Do you know how is fat burned by human body? If no, then read the article and get the answer for the question - how does the body burn fat!

How Does The Body Burn Fat

Energy is needed by our body whenever its cells indulge any type of “work”. This energy or fuel for the body is produced by the break down of food we eat, essentially the carbohydrates, proteins and fats present in it. A number of chemical processes are carried out within the body to break down food and produce energy. One such process is the removal of molecules and production of heat. Carbohydrates, proteins and fats, thus converted into energy, are taken to different paths within the body. If you are wondering how the fat is burnt by the body, go through the following lines.
Before knowing how fat is burnt by the body, you should know the following terms related to the chemical process: 
  • ATP: The body makes use of Adenosine Tri-Phosphate (ATP) energy as fuel for the cells. ATP can be produced by using oxygen (aerobic) as well as without the presence of oxygen (anaerobic).
  • Glycolysis: The anaerobic process of the conversion of glucose to pyruvic acid is known as Glycolysis.
  • Pyruvic Acid: Pyruvic acid is converted into Acetyl-CoA in the presence of oxygen. If the oxygen is not available, it is converted into lactic acid.
  • Acetyl-CoA: This is an important molecule in the process of metabolism. The main function of this molecule is to convey the carbon atoms within the acetyl group to the citric acid cycle, to be oxidized for the production of energy.
  • Krebs Cycle: This eight-step cycle removes hydrogen and carbon-dioxide, amongst other things. A small amount of ATP is also produced by Krebs Cycle.
  • Electron Transport Chain: This is the final step in the breakdown of food. Most of the ATP is formed in the electron transport chain. 
How Is Fat Burned By Human Body
Although there are a number of fats present in the body, it is the triglycerides, or “neutral fats”, that are generally converted to energy. The sources of the triglycerides are stored fat and the food we eat. As much as 441 ATP molecules are produced by the single triglyceride.
The Break-Down Of Triglycerides
The process of breaking down of triglycerides is known as Lipolysis. In this process, a single triglyceride is broken down to one molecule of glycerol and three molecules of fatty acids.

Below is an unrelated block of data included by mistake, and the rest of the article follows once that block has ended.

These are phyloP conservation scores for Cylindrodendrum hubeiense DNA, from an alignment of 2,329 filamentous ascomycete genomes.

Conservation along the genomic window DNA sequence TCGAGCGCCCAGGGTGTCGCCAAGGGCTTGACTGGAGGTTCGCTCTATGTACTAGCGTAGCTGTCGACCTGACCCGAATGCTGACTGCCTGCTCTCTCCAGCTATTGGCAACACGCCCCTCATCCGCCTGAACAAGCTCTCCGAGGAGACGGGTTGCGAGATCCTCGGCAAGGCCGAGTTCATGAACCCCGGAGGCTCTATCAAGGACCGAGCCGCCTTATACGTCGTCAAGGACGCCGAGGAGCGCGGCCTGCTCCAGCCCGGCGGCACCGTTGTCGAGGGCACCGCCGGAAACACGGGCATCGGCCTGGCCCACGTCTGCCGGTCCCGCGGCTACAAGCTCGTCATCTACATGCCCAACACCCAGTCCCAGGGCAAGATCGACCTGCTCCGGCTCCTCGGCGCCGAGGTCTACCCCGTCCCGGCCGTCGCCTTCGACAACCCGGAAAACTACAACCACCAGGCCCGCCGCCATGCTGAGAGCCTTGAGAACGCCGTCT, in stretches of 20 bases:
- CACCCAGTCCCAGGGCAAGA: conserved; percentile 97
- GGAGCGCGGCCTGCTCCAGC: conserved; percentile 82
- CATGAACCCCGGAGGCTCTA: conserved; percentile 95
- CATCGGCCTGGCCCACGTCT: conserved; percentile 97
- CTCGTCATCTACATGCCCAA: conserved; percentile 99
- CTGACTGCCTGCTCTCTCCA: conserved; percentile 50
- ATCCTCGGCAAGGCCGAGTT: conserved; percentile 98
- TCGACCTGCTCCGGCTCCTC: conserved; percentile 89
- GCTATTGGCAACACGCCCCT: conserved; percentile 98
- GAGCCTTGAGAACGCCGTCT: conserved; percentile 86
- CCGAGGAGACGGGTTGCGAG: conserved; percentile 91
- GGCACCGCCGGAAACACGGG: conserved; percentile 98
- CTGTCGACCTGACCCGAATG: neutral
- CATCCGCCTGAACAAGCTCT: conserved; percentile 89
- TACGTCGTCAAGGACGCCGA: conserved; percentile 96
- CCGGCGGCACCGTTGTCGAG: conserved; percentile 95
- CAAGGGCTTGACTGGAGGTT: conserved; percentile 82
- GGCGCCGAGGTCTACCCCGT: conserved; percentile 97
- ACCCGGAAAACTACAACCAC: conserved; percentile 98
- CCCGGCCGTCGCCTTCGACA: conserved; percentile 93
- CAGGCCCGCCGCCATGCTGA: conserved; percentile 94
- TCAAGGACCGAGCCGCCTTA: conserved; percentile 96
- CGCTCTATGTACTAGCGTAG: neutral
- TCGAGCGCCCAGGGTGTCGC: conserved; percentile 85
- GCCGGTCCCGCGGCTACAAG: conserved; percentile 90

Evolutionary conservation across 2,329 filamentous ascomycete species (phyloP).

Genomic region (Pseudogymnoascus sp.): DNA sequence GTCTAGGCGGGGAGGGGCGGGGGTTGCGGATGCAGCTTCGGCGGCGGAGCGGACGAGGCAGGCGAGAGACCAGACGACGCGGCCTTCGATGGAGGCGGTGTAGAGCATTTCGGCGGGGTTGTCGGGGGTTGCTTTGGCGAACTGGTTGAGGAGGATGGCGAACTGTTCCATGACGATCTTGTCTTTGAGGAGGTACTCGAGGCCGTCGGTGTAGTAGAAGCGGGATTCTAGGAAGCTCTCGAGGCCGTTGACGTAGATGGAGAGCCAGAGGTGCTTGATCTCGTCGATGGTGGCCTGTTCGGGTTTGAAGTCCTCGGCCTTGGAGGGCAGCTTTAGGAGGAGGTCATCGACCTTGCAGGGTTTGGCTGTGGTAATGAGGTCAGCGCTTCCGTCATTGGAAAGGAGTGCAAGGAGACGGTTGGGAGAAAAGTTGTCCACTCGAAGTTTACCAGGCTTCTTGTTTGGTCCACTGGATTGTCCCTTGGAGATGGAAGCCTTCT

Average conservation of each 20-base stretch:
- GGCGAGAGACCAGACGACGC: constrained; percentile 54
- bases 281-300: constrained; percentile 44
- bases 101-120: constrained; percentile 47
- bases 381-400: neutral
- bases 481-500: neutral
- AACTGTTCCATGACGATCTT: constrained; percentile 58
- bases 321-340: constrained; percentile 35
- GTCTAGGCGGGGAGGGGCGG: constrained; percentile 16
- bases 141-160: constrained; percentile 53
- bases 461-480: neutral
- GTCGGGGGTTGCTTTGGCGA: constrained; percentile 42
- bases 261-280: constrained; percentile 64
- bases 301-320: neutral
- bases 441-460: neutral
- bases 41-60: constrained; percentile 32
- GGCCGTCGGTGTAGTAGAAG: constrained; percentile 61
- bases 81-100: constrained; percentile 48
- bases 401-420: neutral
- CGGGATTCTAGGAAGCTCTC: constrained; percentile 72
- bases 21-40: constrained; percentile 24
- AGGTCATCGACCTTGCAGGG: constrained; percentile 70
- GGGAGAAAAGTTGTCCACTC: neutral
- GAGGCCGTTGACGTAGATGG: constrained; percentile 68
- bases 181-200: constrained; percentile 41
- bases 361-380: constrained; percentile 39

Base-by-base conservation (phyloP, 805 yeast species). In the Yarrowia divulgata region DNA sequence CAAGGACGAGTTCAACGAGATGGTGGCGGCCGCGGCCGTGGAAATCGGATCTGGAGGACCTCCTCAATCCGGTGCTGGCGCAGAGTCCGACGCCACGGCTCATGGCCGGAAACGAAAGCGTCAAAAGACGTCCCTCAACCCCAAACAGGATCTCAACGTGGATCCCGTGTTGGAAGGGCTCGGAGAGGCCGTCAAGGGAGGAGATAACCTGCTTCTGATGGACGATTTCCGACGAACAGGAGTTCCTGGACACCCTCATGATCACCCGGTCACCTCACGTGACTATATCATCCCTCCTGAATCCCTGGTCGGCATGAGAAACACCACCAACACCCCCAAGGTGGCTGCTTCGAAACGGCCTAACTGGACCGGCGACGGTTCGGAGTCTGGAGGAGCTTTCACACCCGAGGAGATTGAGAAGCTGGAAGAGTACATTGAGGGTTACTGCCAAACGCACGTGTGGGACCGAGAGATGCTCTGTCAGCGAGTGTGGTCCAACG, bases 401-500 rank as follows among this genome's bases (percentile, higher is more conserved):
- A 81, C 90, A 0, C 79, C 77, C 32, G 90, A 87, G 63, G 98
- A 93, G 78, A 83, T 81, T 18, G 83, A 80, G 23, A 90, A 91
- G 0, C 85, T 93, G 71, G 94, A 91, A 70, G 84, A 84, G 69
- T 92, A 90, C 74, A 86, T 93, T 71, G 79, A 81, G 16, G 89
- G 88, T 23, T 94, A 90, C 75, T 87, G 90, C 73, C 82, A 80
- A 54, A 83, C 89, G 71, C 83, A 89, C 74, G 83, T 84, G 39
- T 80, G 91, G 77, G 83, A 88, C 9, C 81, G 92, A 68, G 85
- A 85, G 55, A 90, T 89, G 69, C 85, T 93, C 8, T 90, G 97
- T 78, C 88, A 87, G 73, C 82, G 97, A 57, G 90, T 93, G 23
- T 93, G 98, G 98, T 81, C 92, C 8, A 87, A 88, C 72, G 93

Conversion To Acetyl-CoA
The glycerol and fatty acids follow different path, even though their product is the same. Before entering the Krebs Cycle, both of them should be converted to the molecule - Acetyl-CoA.
Glycerol To Acetyl-CoA
Glycerol is a basic sugar that follows the pathway of glycolytic pathway (Glycolysis). During the process of Glycolysis, glycerol is converted into pyruvic acid. The pyruvic acid is converted to acetyl CoA before it enters the Krebs Cycle. This is done is three steps. In the first step, one carbon is removed from the pyruvic acid and released as carbon dioxide, which is released from the cell and exits via the lungs. Removal of hydrogen atoms is done in the second step. In the last step, acetic acid is combined with coenzyme A to form Acetyl-CoA.
Fatty Acids To Acetyl Coa
Beta-oxidation is a chemical process, in which, fatty acids are converted into Acetyl-CoA. The fatty acid chains are broken in this process, which results in the formation of two acetic acid molecules. Each of these is then combined to coenzyme A, in order to form Acetyl-CoA.
The Krebs Cycle
By this time, the glycerol and the fatty acids get converted to Acetyl-CoA, making it ready to enter the Krebs Cycle. When the Acetyl CoA is broken down, carbon-dioxide and hydrogen are removed. The carbon-dioxide exits the body via the lungs for the second time and in the final step, the hydrogen moves on.
The Electron Transport Chain

The final step in the break down of food is called the Electron Transport Chain. The hydrogen molecules that were removed in the previous steps are transported to this chain. These molecules combine with oxygen to produce water. The final product of this reaction is energy, which in turn causes the formation of ATP.

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